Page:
In this module you will develop an understanding of the history of the Middle East in the twentieth century. You will look at the outbreak of the First World War that destroyed the old Ottoman order, the impact of European colonialism, the fortunes of postcolonial states during the Cold War, and the age of American hegemony. You will examine the growth of political Islam that challenged the mainly secularist establishments, considering examples such as authoritarianism in Egypth, sectarianism in Syria and Lebanon, the politics of oil in Saudia Arabia, and the Irainian revolution. You will analyse the creation of the modern Middle Eastern state system in the aftermath of the First World War, and explore the historical roots of the current crisis in the Middle East.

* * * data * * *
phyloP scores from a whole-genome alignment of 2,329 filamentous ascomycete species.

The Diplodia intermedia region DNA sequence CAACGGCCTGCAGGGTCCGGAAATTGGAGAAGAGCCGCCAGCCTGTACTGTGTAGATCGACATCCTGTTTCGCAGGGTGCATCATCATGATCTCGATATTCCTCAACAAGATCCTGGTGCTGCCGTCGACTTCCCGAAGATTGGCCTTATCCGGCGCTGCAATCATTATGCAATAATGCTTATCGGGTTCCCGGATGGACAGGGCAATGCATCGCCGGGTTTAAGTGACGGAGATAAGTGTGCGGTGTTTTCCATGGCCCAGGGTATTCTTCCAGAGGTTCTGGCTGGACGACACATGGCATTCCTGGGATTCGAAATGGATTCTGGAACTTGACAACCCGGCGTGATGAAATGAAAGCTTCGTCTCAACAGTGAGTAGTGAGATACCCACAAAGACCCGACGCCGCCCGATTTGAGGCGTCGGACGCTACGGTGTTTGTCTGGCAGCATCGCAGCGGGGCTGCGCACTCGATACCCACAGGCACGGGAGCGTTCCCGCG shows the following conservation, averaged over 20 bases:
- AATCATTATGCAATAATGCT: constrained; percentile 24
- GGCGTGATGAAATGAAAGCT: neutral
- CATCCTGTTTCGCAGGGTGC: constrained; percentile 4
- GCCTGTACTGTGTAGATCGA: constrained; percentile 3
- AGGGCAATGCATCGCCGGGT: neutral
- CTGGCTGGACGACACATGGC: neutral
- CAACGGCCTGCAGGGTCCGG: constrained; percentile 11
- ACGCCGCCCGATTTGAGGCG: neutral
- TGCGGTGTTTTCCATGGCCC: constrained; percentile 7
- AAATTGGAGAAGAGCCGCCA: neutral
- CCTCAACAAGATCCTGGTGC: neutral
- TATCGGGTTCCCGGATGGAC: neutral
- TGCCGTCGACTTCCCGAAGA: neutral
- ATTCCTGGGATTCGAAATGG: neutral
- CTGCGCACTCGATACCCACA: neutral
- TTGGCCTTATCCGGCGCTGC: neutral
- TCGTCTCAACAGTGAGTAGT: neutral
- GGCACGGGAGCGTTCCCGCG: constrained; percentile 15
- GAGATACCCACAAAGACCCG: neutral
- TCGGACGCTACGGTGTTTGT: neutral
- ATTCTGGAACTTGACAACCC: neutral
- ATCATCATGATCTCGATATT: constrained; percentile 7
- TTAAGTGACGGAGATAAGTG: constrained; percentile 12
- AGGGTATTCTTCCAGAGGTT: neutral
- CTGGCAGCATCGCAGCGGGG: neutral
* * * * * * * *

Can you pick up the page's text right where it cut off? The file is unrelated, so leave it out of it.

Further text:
In this module you will develop an understanding of the history, impact and memory of forced movement of Jewish victims of the Nazi regime outside of the familiar places of ghettos and camps. You will look at the transnational and translocal history of the Holocaust, beginning in the mid-1920s and concluding in the early 1950s, including the founding of Israel, the establishment of the Displaced Persons Act in the USA, the division of Germany, and the UN refugee convention. You will examine the journeys and experiences of victims of forced movement and their emerging spatial agency in new locations, and also focus on the geopolitical contexts of the locations they moved through and stayed in. You will consider emerging research in Holocaust studies on refugee diasporas, transnationalism, and landscapes of the Holocaust, and analyse literature on postwar Europe, humanitarian relief organizations, and histories of asylum seeking pertinent to Jewish, European and as relevant, refugee diasporas in regional locations of Africa, the Caribbean and South America.